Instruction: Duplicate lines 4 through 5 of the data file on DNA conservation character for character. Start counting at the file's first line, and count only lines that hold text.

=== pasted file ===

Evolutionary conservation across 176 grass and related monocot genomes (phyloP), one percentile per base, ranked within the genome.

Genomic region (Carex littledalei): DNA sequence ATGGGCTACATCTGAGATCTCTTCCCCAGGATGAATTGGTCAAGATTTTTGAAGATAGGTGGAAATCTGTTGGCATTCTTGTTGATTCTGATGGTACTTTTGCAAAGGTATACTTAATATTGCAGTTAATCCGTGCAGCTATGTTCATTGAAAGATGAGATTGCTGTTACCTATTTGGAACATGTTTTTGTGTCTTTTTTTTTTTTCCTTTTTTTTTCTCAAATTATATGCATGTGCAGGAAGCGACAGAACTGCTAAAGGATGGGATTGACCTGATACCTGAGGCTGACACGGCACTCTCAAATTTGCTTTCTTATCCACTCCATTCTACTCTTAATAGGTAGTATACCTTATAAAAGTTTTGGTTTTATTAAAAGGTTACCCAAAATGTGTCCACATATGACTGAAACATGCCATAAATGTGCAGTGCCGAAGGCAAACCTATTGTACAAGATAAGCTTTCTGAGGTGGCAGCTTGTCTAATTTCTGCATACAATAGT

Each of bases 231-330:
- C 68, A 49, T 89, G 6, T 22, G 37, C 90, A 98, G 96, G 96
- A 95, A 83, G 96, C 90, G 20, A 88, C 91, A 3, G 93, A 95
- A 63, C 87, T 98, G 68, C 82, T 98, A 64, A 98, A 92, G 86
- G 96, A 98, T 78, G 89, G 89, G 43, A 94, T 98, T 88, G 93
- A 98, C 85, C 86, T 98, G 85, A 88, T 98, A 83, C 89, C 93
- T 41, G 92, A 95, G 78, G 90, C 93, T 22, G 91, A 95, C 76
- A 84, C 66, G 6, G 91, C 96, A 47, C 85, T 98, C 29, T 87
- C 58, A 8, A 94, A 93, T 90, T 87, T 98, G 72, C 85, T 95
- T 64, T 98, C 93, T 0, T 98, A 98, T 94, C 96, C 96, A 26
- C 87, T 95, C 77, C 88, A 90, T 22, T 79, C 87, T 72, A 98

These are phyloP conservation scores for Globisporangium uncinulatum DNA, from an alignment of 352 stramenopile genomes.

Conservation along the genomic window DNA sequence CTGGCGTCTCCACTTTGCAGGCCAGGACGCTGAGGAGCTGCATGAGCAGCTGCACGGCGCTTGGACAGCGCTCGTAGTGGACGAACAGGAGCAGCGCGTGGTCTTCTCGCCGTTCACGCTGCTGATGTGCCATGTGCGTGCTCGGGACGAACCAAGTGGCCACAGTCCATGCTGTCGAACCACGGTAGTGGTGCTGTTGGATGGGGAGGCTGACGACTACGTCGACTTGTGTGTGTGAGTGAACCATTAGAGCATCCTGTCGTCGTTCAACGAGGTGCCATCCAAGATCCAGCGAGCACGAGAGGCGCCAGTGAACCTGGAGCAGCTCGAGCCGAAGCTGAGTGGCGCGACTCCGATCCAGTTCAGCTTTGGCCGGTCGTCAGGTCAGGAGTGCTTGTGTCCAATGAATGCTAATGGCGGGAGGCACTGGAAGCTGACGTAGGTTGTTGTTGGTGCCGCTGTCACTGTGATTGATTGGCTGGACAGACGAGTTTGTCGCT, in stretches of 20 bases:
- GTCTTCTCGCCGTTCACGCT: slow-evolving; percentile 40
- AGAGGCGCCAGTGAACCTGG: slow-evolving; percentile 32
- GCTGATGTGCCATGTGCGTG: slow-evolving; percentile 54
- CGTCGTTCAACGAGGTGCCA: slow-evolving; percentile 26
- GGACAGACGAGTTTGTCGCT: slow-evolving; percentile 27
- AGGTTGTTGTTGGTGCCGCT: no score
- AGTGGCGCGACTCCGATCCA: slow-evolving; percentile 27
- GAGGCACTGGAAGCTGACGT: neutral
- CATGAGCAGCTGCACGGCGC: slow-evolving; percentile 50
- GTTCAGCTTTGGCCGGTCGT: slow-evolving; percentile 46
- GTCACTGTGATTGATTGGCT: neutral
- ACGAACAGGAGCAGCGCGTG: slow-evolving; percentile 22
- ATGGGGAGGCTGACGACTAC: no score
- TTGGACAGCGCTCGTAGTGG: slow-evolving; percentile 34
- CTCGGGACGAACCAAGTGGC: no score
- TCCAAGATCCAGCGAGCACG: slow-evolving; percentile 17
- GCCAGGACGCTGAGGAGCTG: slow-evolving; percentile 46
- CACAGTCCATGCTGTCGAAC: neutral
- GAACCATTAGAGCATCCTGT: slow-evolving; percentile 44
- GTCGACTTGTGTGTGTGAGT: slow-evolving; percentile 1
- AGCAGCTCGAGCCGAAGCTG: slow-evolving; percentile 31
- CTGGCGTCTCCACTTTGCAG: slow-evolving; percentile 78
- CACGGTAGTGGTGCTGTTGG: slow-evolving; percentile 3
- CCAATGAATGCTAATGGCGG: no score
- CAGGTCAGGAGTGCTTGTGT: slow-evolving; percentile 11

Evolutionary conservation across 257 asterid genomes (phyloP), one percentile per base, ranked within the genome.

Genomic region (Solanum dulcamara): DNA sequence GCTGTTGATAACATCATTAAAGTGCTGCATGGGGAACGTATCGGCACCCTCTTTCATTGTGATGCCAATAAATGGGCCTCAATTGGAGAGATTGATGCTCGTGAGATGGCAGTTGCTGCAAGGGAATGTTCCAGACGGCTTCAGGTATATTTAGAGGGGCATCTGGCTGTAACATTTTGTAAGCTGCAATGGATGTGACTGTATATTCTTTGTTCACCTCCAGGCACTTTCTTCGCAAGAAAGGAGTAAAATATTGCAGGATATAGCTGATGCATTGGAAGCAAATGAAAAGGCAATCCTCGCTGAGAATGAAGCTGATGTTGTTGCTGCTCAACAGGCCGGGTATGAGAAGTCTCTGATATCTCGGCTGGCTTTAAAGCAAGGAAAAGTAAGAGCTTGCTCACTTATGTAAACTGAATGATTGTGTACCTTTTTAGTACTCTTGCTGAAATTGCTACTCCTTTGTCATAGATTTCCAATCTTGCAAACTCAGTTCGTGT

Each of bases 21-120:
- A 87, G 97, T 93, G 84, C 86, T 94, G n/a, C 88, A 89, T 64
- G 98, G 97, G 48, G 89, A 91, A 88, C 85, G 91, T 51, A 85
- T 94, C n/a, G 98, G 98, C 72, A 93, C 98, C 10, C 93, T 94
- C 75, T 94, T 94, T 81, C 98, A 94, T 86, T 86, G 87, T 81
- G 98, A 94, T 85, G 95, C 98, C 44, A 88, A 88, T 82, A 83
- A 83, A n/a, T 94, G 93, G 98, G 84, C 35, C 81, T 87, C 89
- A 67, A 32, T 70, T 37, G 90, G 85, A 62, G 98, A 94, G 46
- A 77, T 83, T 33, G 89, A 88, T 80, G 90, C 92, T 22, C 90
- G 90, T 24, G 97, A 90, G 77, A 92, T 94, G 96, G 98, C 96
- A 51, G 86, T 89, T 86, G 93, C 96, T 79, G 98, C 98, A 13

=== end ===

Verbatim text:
- C 68, A 49, T 89, G 6, T 22, G 37, C 90, A 98, G 96, G 96
- A 95, A 83, G 96, C 90, G 20, A 88, C 91, A 3, G 93, A 95